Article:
Windscreen wipers are essential for maintaining visibility in adverse weather conditions by clearing rain, snow, and debris from the windshield. They ensure drivers can see the road clearly, reducing the risk of accidents and ensuring safe navigation. 

What to look for: 

  • Test your wipers to ensure they effectively move the water of the windscreen without streaking by wetting your screen. You can test this either with the windscreen washers or your garden hose on a shower setting. Replace them as needed.  
  • Remember to check both the front and rear wipers.  
  • If you need help to replace the wipers, you can either do this yourself or most auto shops will install them for you.  


The brakes on your car are vital for safety as they enable you to slow down or stop the vehicle, preventing accidents and collisions. Properly functioning brakes ensure control and responsiveness, enhancing overall driving safety. It is important to have your brakes professionally inspected at each service and replace worn pads, discs, or drums sooner than later. Stopping your car safely is vital every day, not just whilst on holidays.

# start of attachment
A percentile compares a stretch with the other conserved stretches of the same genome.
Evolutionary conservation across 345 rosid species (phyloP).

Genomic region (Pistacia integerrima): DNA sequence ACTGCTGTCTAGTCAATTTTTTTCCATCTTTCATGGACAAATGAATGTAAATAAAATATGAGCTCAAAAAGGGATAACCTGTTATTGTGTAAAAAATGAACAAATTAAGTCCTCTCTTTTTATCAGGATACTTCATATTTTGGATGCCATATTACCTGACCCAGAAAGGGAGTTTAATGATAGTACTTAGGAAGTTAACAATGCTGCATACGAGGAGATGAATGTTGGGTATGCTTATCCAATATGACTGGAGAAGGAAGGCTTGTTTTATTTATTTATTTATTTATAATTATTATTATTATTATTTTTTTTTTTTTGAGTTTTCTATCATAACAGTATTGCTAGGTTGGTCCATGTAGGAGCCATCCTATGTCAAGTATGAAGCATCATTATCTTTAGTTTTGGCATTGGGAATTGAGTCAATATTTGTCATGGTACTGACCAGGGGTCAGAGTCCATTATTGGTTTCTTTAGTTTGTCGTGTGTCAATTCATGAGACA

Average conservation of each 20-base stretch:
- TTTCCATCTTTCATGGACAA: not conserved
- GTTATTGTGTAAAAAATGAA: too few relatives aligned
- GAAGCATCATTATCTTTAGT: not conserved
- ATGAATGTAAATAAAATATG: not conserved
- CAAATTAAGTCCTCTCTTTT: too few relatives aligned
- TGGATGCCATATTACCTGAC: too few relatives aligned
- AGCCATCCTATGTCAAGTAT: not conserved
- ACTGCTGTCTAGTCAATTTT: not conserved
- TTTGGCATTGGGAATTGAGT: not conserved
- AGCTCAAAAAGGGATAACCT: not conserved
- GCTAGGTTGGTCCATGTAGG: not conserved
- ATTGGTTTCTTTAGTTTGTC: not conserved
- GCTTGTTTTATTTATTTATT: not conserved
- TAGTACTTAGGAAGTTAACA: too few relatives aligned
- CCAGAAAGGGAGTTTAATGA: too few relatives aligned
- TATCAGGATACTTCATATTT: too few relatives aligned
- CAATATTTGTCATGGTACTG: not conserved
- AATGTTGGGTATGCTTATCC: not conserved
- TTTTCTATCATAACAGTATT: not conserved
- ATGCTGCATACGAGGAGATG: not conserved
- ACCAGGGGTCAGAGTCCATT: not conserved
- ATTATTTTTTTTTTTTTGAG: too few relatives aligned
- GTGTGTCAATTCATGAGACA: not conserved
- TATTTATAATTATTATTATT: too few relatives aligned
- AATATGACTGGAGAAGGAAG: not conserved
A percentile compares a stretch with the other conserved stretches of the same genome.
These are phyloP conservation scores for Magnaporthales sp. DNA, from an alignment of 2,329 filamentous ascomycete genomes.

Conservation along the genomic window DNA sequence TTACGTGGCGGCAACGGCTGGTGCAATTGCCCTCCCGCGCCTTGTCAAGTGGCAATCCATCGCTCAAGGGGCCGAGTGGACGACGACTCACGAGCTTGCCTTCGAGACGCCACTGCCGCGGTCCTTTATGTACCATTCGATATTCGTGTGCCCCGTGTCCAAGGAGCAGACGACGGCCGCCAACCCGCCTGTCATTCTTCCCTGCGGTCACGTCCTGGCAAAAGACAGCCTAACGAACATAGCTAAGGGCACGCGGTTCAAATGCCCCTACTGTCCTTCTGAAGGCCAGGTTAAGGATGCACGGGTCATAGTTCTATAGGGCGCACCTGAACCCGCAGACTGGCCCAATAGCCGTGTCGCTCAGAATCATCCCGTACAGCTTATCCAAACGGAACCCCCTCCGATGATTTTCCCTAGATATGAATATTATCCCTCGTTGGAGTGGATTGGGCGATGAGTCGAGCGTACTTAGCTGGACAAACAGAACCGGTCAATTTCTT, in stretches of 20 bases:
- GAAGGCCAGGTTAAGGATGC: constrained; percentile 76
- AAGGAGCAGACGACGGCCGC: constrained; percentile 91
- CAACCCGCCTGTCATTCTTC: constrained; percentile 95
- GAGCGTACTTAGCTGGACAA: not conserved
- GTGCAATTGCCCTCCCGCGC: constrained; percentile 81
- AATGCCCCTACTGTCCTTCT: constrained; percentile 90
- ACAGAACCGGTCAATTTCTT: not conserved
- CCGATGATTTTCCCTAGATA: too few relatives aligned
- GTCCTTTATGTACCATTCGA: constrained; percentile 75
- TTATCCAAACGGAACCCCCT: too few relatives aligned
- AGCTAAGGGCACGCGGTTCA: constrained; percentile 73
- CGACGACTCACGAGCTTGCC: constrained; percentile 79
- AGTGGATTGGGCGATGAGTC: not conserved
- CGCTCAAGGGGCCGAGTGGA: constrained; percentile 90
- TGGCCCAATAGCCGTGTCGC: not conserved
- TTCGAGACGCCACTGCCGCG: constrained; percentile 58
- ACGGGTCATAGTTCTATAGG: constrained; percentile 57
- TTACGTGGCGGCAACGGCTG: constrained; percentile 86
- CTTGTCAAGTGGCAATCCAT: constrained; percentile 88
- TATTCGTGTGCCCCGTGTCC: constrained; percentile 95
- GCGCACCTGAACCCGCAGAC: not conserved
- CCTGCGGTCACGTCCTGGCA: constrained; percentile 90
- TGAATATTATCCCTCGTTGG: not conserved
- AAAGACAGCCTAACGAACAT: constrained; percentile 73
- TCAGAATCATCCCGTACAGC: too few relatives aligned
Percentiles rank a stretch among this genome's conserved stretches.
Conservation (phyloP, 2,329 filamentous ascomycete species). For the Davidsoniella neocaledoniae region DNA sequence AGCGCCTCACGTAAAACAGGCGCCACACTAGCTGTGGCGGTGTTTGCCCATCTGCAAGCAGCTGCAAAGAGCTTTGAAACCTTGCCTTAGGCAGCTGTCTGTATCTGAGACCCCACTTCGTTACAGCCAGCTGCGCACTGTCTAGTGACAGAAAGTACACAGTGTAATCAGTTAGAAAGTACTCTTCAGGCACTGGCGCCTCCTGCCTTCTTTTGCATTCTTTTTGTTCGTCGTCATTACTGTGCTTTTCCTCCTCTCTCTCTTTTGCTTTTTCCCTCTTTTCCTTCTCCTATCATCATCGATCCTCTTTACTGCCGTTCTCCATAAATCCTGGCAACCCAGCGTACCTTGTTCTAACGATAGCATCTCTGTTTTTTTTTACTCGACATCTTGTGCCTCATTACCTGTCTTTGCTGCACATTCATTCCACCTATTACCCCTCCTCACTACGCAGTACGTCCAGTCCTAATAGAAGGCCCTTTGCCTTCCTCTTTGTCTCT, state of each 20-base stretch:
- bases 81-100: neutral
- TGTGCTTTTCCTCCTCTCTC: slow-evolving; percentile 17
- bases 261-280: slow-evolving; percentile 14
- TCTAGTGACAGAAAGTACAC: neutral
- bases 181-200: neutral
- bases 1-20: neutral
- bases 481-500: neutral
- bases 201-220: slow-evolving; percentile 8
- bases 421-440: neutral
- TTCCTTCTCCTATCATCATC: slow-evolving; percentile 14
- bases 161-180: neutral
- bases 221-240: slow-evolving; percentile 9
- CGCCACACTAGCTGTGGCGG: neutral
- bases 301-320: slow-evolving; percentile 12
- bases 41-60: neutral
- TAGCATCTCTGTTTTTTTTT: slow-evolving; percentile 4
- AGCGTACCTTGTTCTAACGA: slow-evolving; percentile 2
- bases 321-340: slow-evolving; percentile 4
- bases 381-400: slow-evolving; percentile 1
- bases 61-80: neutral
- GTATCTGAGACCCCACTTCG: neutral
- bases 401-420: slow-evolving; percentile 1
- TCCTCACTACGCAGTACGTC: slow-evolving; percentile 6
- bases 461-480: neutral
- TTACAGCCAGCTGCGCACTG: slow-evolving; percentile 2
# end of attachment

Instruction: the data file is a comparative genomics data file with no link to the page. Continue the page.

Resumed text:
Here’s some tips on testing your brakes:  

  • Test the brake pedal for firmness and responsiveness. If it feels spongy or requires excessive pressure, have the brake system inspected by your mechanic. 
  • Check for any signs of brake fluid leaks, such as fluid puddles under the vehicle or soft brake pedal feel. 

Check lights and signals